The U.S. Southwest could face destructive mega-droughts unless dramatic action is taken to curb emissions of the greenhouse gases that cause climate change, according to new research.
Researchers behind the study, published in the journal Science Advances, found that expected temperature increases will lead to a 70% chance of a mega-drought assuming a moderate increase in precipitation. If rainfall remains constant or falls, the chance of a mega-drought soars above 90%, according to the study.
Mega-droughts have the intensity of the worst droughts of the 20th century but last for decades. A mega-drought in the American Southwest would strain water resources in a highly populated region. The ongoing California drought has led to unprecedented water restrictions after only six years.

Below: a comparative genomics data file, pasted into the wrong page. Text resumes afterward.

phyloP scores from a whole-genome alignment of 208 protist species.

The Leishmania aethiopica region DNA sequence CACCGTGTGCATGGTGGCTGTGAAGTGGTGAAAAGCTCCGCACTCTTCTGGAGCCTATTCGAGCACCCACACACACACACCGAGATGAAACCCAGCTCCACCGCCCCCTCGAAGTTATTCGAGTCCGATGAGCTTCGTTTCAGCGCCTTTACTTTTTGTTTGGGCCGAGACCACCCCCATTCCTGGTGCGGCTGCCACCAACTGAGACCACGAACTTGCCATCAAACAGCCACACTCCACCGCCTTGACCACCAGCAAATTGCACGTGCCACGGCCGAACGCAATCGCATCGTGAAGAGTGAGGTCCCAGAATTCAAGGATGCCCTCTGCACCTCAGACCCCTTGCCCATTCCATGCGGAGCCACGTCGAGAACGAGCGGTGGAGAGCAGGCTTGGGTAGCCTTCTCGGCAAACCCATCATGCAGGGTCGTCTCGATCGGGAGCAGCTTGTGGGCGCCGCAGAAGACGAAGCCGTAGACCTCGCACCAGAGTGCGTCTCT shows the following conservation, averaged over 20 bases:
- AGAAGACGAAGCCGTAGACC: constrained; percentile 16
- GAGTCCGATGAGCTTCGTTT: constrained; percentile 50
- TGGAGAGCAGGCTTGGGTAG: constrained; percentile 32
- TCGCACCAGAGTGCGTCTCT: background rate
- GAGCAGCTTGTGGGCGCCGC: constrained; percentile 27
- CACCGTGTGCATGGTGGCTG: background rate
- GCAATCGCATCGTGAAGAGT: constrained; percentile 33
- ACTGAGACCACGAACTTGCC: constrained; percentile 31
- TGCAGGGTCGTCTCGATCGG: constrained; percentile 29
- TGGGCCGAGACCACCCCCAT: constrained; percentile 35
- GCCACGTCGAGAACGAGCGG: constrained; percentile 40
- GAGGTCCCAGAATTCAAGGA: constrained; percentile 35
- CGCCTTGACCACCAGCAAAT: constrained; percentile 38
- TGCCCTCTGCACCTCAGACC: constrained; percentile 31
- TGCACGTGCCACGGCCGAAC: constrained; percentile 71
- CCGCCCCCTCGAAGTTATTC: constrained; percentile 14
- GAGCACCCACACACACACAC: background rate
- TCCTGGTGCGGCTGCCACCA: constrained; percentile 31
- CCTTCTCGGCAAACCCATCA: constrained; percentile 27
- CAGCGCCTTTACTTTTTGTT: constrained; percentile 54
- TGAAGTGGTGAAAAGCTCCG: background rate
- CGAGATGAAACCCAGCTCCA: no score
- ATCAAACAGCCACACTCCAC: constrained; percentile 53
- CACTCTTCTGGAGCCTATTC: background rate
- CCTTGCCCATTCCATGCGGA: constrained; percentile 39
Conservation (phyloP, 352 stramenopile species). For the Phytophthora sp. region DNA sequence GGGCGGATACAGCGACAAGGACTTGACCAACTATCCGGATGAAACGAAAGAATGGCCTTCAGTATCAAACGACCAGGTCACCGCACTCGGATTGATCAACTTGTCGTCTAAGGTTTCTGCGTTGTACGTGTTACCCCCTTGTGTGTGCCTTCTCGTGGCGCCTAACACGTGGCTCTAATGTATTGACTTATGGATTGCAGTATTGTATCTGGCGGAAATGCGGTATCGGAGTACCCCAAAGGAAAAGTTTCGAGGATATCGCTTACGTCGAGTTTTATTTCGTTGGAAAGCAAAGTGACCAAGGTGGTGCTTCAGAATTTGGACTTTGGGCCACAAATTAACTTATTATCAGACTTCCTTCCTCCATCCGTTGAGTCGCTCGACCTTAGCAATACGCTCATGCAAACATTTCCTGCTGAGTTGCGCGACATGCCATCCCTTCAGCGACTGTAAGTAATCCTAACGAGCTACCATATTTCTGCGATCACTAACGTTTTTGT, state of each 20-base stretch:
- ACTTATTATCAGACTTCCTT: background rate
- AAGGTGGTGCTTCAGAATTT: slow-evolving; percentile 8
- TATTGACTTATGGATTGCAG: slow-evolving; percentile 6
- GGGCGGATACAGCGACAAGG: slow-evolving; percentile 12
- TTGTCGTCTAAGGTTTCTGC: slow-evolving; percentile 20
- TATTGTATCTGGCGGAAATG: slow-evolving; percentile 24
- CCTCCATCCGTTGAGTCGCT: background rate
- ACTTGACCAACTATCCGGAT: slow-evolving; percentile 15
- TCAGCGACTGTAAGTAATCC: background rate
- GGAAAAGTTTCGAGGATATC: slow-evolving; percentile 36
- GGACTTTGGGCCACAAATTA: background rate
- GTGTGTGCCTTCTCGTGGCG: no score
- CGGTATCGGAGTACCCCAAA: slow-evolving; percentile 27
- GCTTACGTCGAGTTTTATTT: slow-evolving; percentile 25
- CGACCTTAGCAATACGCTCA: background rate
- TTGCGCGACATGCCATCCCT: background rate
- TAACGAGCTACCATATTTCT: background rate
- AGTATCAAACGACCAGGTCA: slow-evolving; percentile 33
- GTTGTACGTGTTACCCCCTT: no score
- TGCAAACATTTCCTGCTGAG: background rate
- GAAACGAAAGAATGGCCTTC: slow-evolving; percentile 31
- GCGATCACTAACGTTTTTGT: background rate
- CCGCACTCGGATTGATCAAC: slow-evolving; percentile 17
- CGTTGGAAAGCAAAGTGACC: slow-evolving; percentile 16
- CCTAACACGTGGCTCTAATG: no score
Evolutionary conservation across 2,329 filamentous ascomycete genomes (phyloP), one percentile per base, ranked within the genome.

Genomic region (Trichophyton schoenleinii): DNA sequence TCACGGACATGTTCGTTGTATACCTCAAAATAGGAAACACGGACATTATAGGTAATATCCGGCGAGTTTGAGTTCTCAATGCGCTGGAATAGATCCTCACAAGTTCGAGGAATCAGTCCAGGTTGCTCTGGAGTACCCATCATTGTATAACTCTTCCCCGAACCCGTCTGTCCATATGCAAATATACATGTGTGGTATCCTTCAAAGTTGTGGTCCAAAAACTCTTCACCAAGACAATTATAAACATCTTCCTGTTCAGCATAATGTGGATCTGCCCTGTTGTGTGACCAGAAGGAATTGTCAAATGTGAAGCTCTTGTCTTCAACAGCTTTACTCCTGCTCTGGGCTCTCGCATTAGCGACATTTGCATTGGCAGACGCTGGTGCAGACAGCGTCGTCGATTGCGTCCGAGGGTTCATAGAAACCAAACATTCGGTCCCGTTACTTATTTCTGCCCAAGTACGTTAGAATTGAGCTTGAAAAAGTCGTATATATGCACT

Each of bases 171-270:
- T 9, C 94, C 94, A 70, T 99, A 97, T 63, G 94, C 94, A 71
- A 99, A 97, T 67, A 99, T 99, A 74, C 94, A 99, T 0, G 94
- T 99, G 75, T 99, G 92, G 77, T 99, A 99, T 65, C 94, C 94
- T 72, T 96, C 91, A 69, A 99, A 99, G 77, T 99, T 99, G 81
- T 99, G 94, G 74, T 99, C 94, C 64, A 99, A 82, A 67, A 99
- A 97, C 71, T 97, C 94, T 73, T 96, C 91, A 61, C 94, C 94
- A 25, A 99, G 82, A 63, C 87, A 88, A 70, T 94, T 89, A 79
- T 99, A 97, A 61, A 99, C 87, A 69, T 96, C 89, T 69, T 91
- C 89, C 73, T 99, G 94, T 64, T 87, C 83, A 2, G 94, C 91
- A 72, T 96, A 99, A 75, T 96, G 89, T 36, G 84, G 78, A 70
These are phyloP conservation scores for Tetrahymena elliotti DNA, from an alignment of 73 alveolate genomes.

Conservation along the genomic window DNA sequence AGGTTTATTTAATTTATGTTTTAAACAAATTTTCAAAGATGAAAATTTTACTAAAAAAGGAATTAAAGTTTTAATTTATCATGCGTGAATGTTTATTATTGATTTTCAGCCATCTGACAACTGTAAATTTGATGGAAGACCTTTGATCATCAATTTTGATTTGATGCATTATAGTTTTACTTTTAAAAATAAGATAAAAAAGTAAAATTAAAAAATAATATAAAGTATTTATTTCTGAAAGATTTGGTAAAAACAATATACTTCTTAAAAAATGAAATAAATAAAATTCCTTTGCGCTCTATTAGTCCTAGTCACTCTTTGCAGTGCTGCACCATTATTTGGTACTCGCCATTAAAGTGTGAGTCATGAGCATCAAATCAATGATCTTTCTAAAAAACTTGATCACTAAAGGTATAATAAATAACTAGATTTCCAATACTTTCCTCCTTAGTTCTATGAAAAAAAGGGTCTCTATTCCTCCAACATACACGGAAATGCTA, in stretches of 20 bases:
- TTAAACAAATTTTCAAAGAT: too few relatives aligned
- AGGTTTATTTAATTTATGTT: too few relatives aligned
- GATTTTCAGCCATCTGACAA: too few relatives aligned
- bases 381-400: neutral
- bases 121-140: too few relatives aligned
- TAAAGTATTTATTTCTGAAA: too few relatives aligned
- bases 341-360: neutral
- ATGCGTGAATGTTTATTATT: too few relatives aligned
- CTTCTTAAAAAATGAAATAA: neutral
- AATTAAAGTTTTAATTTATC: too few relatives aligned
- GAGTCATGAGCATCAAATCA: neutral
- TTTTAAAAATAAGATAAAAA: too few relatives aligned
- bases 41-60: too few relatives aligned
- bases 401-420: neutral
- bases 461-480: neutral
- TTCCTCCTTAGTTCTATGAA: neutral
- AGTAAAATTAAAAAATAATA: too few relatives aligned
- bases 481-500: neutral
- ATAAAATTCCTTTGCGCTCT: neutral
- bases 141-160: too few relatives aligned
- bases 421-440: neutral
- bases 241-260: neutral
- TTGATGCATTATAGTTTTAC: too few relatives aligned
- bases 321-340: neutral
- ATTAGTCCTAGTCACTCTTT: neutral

Researchers say their findings have a silver lining: ongoing efforts to reduce greenhouse gas emissions could significantly limit the chances of such a drought. If temperature rise in the region remains below 2°C (3.6°F), the risk of a mega-drought will drop below 66% in most cases of precipitation, according to the study. The stated goal of the Paris Agreement on climate change is to keep global temperature rise below 2°C (3.6°F) by 2100.
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